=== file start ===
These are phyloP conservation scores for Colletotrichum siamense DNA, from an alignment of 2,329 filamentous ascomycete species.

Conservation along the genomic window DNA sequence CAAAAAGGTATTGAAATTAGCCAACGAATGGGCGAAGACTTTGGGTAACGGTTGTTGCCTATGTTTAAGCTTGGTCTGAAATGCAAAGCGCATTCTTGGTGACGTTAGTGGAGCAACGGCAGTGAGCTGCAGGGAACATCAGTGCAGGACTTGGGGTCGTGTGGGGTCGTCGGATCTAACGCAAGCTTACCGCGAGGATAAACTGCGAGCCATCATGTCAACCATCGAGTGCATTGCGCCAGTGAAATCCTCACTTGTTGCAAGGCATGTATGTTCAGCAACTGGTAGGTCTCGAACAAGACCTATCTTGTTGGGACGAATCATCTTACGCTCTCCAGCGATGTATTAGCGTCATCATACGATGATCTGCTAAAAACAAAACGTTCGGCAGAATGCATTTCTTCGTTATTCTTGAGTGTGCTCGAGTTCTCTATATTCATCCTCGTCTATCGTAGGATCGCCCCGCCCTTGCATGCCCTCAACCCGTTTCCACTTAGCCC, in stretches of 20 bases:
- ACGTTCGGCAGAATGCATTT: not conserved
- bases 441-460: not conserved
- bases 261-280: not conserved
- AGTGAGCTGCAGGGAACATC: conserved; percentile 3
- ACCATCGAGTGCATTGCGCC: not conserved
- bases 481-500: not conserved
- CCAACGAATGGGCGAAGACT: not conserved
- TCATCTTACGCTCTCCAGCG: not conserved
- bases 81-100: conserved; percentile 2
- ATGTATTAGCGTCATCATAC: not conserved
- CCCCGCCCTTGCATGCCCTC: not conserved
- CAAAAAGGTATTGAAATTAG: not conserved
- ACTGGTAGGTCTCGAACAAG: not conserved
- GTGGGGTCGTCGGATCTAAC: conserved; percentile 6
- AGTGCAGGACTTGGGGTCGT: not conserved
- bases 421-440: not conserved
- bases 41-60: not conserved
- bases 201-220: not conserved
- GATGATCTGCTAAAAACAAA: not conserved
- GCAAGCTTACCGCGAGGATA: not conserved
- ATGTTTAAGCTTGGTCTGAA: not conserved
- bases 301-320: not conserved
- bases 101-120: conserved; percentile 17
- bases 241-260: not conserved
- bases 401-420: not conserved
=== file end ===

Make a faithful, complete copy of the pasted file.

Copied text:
These are phyloP conservation scores for Colletotrichum siamense DNA, from an alignment of 2,329 filamentous ascomycete species.

Conservation along the genomic window DNA sequence CAAAAAGGTATTGAAATTAGCCAACGAATGGGCGAAGACTTTGGGTAACGGTTGTTGCCTATGTTTAAGCTTGGTCTGAAATGCAAAGCGCATTCTTGGTGACGTTAGTGGAGCAACGGCAGTGAGCTGCAGGGAACATCAGTGCAGGACTTGGGGTCGTGTGGGGTCGTCGGATCTAACGCAAGCTTACCGCGAGGATAAACTGCGAGCCATCATGTCAACCATCGAGTGCATTGCGCCAGTGAAATCCTCACTTGTTGCAAGGCATGTATGTTCAGCAACTGGTAGGTCTCGAACAAGACCTATCTTGTTGGGACGAATCATCTTACGCTCTCCAGCGATGTATTAGCGTCATCATACGATGATCTGCTAAAAACAAAACGTTCGGCAGAATGCATTTCTTCGTTATTCTTGAGTGTGCTCGAGTTCTCTATATTCATCCTCGTCTATCGTAGGATCGCCCCGCCCTTGCATGCCCTCAACCCGTTTCCACTTAGCCC, in stretches of 20 bases:
- ACGTTCGGCAGAATGCATTT: not conserved
- bases 441-460: not conserved
- bases 261-280: not conserved
- AGTGAGCTGCAGGGAACATC: conserved; percentile 3
- ACCATCGAGTGCATTGCGCC: not conserved
- bases 481-500: not conserved
- CCAACGAATGGGCGAAGACT: not conserved
- TCATCTTACGCTCTCCAGCG: not conserved
- bases 81-100: conserved; percentile 2
- ATGTATTAGCGTCATCATAC: not conserved
- CCCCGCCCTTGCATGCCCTC: not conserved
- CAAAAAGGTATTGAAATTAG: not conserved
- ACTGGTAGGTCTCGAACAAG: not conserved
- GTGGGGTCGTCGGATCTAAC: conserved; percentile 6
- AGTGCAGGACTTGGGGTCGT: not conserved
- bases 421-440: not conserved
- bases 41-60: not conserved
- bases 201-220: not conserved
- GATGATCTGCTAAAAACAAA: not conserved
- GCAAGCTTACCGCGAGGATA: not conserved
- ATGTTTAAGCTTGGTCTGAA: not conserved
- bases 301-320: not conserved
- bases 101-120: conserved; percentile 17
- bases 241-260: not conserved
- bases 401-420: not conserved